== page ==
When I was eighteen years old, I graduated from a small high school in Kansas and headed off to college in Iowa, and at the same time, my parents moved to a new home in Illinois. I never moved back in with them, and for the next forty years, my parents and I lived in different states, usually several hours away from each other. But when my father passed away nine years ago, we all agreed that it would be best for my mother to move to St. Louis to be nearer to two of her daughters, and seven years ago, she moved to a house that is about a fifteen minute drive from me.
It seemed so different to suddenly have my mom close by again. The first few weeks after her move, I was at her house almost every day, helping her unpack and settle into her new home, and helping her find all the necessary connections (a new doctor, the closest grocery store, a new bank, etc.) that moving to a new state entails. These days, I’m not at her house as often, but we talk several times a week on the phone, eat dinner together often, and I drop by her house regularly to see if she needs anything or just to visit. We both like to watch HGTV and sometimes I help her with a jigsaw puzzle, but other times we just sit and talk.
The mother-daughter relationship is always a complicated one, and I suspect that each mother-daughter relationship is also unique. When I was very young, our household was busy and my mother had her hands full with raising her own three kids, plus a niece and a nephew. Later, she added to her work load by going back to school to get her masters degree in Education so she could support my father when he quit his job to go to Seminary. My mother was there when I needed her, but we didn’t spend a lot of time together, and we weren’t especially close. And of course, once I became a teenager, I was far too cool to listen to anything my mother had to say anyway.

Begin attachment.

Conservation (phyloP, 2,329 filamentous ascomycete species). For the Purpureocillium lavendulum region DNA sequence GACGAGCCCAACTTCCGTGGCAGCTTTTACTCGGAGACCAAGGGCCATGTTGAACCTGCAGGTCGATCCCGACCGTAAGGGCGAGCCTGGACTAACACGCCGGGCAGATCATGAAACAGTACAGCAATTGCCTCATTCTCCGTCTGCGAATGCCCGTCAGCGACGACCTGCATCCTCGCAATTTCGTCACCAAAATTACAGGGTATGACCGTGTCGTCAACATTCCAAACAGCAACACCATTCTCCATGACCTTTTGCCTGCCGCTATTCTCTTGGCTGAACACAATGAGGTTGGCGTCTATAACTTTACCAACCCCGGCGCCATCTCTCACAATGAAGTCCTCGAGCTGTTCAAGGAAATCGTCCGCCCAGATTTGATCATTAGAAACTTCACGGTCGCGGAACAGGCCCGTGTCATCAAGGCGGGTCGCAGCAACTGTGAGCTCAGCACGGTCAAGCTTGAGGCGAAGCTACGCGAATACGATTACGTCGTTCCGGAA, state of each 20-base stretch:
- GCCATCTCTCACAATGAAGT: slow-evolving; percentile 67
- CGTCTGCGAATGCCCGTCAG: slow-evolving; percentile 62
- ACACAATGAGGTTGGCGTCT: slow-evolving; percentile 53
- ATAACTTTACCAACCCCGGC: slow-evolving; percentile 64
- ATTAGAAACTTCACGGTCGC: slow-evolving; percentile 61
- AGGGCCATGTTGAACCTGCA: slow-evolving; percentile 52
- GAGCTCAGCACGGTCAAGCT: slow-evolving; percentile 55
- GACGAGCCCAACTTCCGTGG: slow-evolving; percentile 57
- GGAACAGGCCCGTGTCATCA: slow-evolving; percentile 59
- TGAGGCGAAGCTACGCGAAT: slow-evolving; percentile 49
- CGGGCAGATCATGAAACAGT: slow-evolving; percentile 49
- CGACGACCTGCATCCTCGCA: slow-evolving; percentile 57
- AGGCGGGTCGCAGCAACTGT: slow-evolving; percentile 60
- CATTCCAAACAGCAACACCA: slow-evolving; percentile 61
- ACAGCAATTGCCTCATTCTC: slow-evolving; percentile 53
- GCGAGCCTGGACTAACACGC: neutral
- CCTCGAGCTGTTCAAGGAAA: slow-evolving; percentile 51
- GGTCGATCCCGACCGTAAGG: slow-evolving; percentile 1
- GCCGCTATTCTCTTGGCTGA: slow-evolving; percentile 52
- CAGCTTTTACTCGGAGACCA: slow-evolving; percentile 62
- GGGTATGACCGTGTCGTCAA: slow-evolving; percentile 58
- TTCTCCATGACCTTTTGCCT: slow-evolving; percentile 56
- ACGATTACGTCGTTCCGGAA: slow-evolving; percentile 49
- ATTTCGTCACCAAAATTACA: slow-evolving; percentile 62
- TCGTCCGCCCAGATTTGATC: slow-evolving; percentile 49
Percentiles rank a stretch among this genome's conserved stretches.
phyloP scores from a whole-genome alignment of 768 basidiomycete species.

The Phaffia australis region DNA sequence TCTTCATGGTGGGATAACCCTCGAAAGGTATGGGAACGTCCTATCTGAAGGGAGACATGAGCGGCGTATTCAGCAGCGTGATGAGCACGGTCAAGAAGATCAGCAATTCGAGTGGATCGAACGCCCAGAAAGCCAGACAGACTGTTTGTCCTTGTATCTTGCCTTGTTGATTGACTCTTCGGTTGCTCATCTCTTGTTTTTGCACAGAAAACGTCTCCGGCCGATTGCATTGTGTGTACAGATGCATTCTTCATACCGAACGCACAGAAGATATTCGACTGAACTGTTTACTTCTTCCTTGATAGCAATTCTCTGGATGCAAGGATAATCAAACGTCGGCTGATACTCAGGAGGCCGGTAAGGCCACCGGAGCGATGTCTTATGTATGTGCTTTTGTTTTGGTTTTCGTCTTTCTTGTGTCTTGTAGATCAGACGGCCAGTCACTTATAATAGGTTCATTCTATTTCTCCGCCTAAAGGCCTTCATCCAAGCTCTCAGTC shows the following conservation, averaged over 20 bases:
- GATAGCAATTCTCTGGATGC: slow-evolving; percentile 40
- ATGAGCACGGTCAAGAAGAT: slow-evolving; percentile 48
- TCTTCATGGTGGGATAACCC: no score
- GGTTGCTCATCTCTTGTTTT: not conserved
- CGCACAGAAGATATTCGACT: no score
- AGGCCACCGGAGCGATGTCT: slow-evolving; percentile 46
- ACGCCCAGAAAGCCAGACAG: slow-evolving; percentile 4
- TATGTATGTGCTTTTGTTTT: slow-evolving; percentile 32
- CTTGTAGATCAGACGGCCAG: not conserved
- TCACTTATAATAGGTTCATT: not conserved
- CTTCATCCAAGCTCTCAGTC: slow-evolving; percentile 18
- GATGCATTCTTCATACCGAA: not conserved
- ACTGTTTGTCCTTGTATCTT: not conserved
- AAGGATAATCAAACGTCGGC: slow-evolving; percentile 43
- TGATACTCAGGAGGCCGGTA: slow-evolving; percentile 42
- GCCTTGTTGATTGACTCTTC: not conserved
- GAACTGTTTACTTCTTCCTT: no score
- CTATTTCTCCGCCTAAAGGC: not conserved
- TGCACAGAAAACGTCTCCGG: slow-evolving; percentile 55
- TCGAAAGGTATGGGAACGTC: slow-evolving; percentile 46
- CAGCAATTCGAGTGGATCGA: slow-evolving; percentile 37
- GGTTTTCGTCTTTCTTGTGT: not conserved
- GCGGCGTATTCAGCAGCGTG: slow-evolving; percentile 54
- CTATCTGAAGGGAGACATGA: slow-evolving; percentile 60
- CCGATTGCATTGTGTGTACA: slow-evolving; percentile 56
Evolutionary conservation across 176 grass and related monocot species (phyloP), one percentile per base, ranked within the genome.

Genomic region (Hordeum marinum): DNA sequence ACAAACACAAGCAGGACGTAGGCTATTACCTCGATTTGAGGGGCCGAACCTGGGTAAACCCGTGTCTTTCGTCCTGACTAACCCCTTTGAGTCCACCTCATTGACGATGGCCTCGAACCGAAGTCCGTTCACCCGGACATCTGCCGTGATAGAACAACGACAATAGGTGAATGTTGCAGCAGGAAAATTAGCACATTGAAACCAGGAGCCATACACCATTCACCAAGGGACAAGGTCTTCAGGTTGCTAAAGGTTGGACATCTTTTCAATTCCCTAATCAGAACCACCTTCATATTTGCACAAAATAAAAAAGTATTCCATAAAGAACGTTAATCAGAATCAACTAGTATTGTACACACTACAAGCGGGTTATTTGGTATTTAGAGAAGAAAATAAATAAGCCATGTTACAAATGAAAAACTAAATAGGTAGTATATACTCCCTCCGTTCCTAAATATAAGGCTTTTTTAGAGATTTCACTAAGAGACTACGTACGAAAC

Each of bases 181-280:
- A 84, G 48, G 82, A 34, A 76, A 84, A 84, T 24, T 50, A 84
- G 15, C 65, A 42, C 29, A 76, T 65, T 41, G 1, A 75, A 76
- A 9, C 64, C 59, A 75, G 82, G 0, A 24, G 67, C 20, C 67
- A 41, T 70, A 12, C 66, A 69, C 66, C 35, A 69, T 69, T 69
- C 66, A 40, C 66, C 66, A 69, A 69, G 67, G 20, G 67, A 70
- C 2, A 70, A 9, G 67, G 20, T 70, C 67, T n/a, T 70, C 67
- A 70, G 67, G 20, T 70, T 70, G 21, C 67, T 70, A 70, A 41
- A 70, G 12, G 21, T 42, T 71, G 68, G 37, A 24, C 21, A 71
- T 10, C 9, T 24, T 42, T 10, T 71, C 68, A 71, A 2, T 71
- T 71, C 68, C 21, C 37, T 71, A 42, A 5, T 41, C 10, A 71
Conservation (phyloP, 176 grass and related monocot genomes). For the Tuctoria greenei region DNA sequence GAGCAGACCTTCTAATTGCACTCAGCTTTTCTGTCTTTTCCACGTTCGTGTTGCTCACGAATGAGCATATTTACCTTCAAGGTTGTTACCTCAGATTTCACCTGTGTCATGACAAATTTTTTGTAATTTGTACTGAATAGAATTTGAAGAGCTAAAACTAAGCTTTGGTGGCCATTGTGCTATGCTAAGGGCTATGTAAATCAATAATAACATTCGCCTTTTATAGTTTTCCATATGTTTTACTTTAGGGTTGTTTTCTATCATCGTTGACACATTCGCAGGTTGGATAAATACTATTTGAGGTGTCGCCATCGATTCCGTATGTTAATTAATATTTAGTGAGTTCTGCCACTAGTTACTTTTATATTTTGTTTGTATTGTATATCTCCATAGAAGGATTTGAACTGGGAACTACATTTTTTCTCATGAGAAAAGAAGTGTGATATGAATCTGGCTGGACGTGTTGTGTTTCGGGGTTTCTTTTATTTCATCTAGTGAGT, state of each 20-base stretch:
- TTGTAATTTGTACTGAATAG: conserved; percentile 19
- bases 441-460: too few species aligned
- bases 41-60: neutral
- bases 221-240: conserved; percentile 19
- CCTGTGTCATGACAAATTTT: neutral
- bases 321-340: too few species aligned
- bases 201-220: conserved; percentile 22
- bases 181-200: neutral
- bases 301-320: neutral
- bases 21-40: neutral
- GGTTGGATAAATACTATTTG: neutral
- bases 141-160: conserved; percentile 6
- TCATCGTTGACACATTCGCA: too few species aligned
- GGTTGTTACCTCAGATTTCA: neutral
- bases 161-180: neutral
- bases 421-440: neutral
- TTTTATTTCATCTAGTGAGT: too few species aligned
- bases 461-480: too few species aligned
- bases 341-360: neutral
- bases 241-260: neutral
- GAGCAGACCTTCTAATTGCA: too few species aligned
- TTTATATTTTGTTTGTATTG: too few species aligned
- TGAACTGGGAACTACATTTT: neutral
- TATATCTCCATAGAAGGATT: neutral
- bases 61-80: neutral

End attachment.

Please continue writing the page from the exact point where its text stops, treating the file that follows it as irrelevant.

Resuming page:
So now it seems that in many ways, I have been given a wonderful gift of being able to spend time with her, as two adults, and get to know her more as an individual, rather than simply as my mother. She tells me stories of her family and her early life (sometimes the same story several times, but repeating stories is a privilege of the aged). I always knew my mother was a hard worker, but I am still in awe of how active she is in her church, and how willing she is to take on new responsibilities. I see how much time she makes for the friends in her life, always reaching out to them when she knows they are dealing with something hard.
My mother will be turning eighty-six this summer, so I know that our time together is not unlimited. I know that she will become more dependent on my help as she ages, and that is nothing more than the natural order of life. But whatever the future brings, what I know most of all is that I am so very grateful that I have her close by now, and that I will always have the memories of these past few years together.